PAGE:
EU Elections: Issues at stake in various member states

This election weekend where, besides Malta, countries are exercising their democratic right to elect their MEPs. Some, like the UK have already voted while others like Malta, are voting today. The main issues in this election for the majority of the EU member states remains Immigration. Fourty per cent of resppondents in the April 2019 Eurobarometer cited this as a major concern. Even so, this is roughly 20% less than the tally in 2015 when immigration concerns had peaked at 60%.

An interesting development is gradual but constant upward trend in concern about climate change. In 2011, 60% were concerned about the economy and 5% concerned about climate change. In 2019, Economic concerns are down to 19% while climate cgange concerns are up to 18%. Indeed, the Eurobarometer results show that people are more concerned about climate change than about crime (8%).

What changes can we possibly see?

The European parliament is dominated by 2 big centrist groups: The more concervative EPP and the more Socialist ESP. While Eurosceptics in the EP are still strong, Bbrexit seems to have put paid to any notions of a mass exodus. Indeed the débâcle which has led to the resignation of UK’s PM Theresa May was a sufficient ice bucket challenge for any exiteers. Two elements may chip away at the centrist block: environmentalist groups and populist groups.

The ‘Greta Thunberg effect’ has been gathering momentum and her Fridays for Future youth movment has galvanised considerable action among voters who are determined to push for climate change. Pro-EU parties are riding this wave and pushing for positive action in this issue.

Another interesting development is Italy’s Salvini’s rallying call to the populist rightist parties. Salvini is trying to create a powerful bloc. If he succeeds, that that is a big if, considering that the far-right has never been able to find common ground, he would be a force to be reckoned with.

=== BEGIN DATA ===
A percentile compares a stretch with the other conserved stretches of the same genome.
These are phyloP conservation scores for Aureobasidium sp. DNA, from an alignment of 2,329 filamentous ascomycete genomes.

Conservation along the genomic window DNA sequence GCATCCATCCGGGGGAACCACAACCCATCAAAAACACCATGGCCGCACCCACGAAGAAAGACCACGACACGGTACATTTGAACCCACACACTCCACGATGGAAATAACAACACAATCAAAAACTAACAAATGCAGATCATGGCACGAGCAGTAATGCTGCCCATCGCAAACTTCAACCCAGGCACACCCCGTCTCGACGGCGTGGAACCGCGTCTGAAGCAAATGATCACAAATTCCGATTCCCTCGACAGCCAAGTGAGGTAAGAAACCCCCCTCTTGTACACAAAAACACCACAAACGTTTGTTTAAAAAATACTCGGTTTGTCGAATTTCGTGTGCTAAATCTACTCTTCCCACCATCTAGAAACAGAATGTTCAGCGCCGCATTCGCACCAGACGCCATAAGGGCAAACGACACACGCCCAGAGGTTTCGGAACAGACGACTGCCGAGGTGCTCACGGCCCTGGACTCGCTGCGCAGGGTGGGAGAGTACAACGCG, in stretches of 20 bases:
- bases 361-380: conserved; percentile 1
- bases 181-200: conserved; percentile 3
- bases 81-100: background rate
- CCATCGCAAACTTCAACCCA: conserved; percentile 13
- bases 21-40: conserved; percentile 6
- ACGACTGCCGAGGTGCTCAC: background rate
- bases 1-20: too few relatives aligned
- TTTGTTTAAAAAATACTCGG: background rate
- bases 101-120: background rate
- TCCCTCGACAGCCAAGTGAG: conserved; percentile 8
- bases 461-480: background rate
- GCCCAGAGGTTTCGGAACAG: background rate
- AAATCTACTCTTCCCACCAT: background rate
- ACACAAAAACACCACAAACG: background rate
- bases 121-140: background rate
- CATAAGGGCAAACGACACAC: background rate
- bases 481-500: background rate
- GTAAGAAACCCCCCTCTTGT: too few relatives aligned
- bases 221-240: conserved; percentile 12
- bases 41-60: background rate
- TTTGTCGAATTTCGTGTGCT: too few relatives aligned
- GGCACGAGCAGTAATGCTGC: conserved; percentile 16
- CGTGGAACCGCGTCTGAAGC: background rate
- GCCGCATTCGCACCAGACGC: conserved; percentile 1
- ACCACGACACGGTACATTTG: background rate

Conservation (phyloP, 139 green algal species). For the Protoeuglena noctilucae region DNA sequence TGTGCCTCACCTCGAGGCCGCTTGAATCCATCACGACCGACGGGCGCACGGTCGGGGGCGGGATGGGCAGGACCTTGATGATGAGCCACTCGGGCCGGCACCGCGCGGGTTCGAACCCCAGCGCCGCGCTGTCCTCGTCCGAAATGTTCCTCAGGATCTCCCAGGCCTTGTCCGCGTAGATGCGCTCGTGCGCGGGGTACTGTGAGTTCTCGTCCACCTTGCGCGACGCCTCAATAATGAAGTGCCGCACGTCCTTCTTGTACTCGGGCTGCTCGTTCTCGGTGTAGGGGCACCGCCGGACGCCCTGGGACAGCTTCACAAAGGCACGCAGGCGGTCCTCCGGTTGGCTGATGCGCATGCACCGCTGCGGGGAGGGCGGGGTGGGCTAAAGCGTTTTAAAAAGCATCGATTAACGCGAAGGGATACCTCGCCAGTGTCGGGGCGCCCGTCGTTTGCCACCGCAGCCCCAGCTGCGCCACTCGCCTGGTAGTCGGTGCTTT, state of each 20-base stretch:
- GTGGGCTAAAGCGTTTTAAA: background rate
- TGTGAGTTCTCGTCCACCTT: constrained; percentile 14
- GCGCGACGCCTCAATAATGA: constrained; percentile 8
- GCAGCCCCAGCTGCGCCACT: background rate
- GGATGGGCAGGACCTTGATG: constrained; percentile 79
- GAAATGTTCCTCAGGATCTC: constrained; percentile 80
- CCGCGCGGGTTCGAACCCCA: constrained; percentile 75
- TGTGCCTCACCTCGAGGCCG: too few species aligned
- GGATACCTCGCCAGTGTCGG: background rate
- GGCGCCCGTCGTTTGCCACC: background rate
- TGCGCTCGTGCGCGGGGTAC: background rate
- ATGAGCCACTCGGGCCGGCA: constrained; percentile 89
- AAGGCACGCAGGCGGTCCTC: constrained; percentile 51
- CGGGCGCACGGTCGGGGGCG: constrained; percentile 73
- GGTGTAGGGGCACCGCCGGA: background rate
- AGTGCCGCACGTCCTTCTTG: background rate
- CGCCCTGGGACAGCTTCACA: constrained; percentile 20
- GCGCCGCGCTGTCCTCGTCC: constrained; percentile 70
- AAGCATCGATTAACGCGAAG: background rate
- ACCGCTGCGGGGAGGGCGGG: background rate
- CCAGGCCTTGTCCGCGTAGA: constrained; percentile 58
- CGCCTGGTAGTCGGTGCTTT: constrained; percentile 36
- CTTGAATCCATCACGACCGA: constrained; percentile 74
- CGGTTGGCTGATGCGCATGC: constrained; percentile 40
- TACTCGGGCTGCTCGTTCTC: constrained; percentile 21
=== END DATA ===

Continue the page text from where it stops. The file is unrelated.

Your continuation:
And the country issues?

The big question in Austria is, the impact the so-called Ibiza scandal could have on the far-right Freedom Party (FPO). Its leader, Heinz-Christian Strache, resigned as Austria’s vice chancellor earlier this month after a secret video appeared to show him trying to trade public contracts for party donations from a woman he thought was the niece of a Russian oligarch. FPO came third in 2014’s EU elections with 19% of the vote; latest projections suggest it will pick up around 18% this time, but that figure is down from 24.5% before the scandal broke.

Belgium is holding three elections on Sunday: federal, regional and European. Opinion leaders are asking if the greens will capitalise on a strong showing in local elections to improve on their 6.6% vote share in 2014? Like many other European countries, Belgium also has a far-right party, Vlaams Belang, which is forecast to get up to 14.8% of the vote in Flanders. Nationally, the party got 4.2% five years ago.

There are fears that the dramatic campaign for Denmark’s general election set for June 5 will overshadow the European Parliament poll and hit turnout. Some are saying Danes are more concerned with the domestic vote, which is predicted to see Stram Kurs, a far-right party advocating the forced deportation of up to 700,000 Muslims, gain seats in parliament. The voting turnout of the Danes always hovers around the mid-50% mark

The key question in Estonia is whether anti-EU far-right party EKRE will perform as well in these European elections as it did in March’s national poll. That election saw EKRE come third, winning it a place in the ruling coalition. The party won 4% of the vote in 2014’s European poll; this time around it is forecast to get as much as 17%.

FILE PHOTO: French President Emmanuel Macron and German Chancellor Angela Merkel (not pictured) attend a joint news conference at the Elysee Palace in Paris, France, February 27, 2019. REUTERS/Gonzalo Fuentes/File Photo

In France, all eyes will be on whether the party of pro-European president Emmanuel Macron — under pressure domestically from the anti-government “gilets jaunes” protesters — will be beaten into second place by Marine Le Pen who lost out to Macron in France’s presidential election.  Her National Rally movement is forecast to get the biggest vote share in Sunday’s election. Her previous party, Front National, won the 2014 vote with a 24% share. Macron’s La Republique En Marche! movement did not exist then.